Local News

  • Lab questioned on plutonium safety

    Los Alamos National Laboratory is adopting extra safety measures for added assurance against an almost inconceivable accident related to a highly radioactive isotope stored in the Plutonium Facility.


    The problem has been addressed, according to the National Nuclear Security Administration. A letter by NNSA Administrator Thomas D’Agostino stated that several precautionary steps are underway and that his organization and LANL intend to accomplish one or another possible upgrade by June 2010.


  • Downtown businesses robbed early Monday

    Several businesses around Central Avenue and Central Park Square were the victims of break-ins early Monday, police report.

    Central Avenue Grill, Bella Cosa Flowers Gifts & Events, CB Fox, Fox Kidz, Home Run Pizza and Mountainair Cleaners were burglarized around 2 a.m.

    It appears the thief or thieves gained entry into the establishments by breaking glass windows and doors, according to police reports

  • Teacher of the Year chosen

    Ivanna Austell is Los Alamos’ 2009 Teacher of the Year. She is a 6th grade teacher at Aspen Elementary School who was thrilled when her name was announced.

    “It is an incredible honor to be picked from such a distinguished group of teachers,” Austell said. “I know all of them and have worked with most of them and I can tell you that everyone of them is an awesome teacher who is worthy of this award. I’m just overwhelmed by this and it is something I will always remember.”

  • View of a tipping point: LANL conference eyes energy futures

    SANTA FE – The speakers who laid the foundation for a high-level conference on 21st century energy, saw many of the same problems in a talk Monday. They differed in examples and emphasis, but they agreed that the world is facing an extreme test.

    The Los Alamos National Laboratory-hosted conference that runs this week at the La Fonda Hotel, has about 125 participants.

    The conference organizers propose to examine the energy question as a complex system from a perspective that combines policy, economics and new technologies.

  • Artist comes to town for sculpture dedication

    The sun shone brightly Friday afternoon, glinting off of the sculpture entitled “Nexus,” turning it from purple to blue.

    A small group of people gathered in front of the Hilltop House Hotel to recognize Arizona artist Lyle London for his sculpture.

    The group, comprised mostly of county staff, as well as County Councilor Sharon Stover, former councilor Frances Berting and Arts in Public Places Board members John Hofmann and Joanna Gillespie gathered around as London spoke about the sculpture and his experience in constructing it.

  • Governor, congressional delegation claim grid success

    The old saying that success has many fathers was illustrated Monday, as Energy Secretary Steven Chu and Commerce Secretary Gary Locke announced a decision to establish a preliminary set of standards for the so-called “smart grid.” Chu also increased the maximum award available under two funding projects for the grid.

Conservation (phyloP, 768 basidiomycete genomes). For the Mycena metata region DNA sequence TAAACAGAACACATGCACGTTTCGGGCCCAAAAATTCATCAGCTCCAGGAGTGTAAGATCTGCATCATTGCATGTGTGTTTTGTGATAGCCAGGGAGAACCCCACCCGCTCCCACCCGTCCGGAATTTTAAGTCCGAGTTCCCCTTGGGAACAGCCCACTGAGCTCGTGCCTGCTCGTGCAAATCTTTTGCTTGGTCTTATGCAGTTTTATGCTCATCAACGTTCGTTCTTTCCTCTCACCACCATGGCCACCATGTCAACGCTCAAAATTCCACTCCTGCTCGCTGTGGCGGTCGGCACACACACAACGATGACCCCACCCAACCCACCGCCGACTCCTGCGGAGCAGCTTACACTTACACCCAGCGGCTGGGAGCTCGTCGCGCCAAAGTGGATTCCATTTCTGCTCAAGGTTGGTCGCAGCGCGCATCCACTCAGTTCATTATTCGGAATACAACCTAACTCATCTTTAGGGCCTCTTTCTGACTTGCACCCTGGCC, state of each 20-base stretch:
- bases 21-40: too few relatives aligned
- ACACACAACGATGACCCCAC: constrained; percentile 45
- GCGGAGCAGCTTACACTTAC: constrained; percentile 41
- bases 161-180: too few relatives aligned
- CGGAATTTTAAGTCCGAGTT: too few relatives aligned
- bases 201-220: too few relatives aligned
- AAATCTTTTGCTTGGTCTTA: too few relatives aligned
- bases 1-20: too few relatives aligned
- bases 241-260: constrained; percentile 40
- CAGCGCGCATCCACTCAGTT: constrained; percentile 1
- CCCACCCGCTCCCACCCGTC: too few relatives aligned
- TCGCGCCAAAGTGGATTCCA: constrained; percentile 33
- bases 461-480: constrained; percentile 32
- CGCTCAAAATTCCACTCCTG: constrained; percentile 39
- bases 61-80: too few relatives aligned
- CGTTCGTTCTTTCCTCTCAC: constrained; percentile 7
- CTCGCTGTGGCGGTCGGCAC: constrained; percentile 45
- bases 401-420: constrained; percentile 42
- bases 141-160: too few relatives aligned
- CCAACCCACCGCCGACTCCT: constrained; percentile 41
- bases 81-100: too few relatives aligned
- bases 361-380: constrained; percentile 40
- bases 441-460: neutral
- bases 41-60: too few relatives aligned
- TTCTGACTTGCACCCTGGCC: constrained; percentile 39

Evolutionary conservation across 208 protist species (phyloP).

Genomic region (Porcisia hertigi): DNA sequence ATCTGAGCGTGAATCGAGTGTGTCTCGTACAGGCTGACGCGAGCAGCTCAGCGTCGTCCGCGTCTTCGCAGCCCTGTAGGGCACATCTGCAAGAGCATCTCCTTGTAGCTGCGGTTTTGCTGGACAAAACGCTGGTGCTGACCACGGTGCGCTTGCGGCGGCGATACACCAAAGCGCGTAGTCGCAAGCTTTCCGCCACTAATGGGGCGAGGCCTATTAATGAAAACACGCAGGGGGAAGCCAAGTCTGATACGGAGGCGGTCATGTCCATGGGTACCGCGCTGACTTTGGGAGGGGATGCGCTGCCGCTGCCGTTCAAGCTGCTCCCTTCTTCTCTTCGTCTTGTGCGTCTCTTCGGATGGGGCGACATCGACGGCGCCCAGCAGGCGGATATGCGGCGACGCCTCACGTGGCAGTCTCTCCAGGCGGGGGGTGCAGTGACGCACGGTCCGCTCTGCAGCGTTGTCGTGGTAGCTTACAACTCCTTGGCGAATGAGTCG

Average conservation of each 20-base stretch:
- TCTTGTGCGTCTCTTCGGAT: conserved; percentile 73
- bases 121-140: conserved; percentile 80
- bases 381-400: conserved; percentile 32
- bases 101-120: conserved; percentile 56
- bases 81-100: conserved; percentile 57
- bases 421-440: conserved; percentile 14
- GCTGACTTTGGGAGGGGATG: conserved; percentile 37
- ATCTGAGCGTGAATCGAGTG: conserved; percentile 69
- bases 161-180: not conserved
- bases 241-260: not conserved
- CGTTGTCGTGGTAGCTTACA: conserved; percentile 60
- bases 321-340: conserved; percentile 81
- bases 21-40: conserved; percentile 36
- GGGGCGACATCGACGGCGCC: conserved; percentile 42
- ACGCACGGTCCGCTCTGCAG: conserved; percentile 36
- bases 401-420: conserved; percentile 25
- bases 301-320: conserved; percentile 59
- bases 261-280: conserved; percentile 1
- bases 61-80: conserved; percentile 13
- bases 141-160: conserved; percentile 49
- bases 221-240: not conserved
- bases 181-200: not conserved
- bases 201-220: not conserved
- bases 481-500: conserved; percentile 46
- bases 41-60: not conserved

In response, Gov. Richardson, the state’s two U.S. Sens. Jeff Bingaman and Tom Udall, and Rep. Ben Ray Lujan, all Democrats, sent out press releases associating the results with their efforts.

  • What an Earth Day!

    More than 1,000 people are expected to participate this weekend in the Pajarito Environmental Education Center’s (PEEC) 10th annual Earth Day.

    Eco Station tours, a talk on Charles Darwin, Saturday’s Earth Day Festival and giant garage sale were all activities included in this year’s event.

    This is the fourth year PEEC board member Peter O’Rourke has chaired the event. “We’re getting pretty good at it,” O’Rourke said. “Things went very smooth this year and we had a record number of 36 exhibitors this year.”

  • Superintendent highlights past year’s challenges

    The economic crisis hadn’t hit when Assistant Superintendent Mary McLeod agreed to serve as superintendent for a year before retiring this July.

    In the months that followed, McLeod has successfully battled the Legislature against a funding formula threatening to cost the district $2.5 million, championed a bond election desperately needed to maintain aging school facilities and gave struggling students an alternative to dropping out.

  • Mary McLeod Day honors outgoing superintendent

    Mary McLeod Day held Friday to honor the widely popular superintendent included a community picnic at Fuller Lodge. Students across the district performed one last time for her before she retires in July.

    No one wants McLeod to leave but she has said it’s time following four decades in the educational field.

    Administrators, staff, students and community members turned out to say goodbye and thank McLeod for her service.

    She agreed to run the district for one year after James Anderson retired last July to allow time to find his replacement.

  • Take time to thank a peace officer

    National Police Week provides communities across the United States with seven special days each year in which to honor and thank police officers for their courage and dedication.

    In 1962, President John F. Kennedy signed a presidential proclamation setting aside a week in May as National Police Week and May 15 as National Peace Officers’ Memorial Day.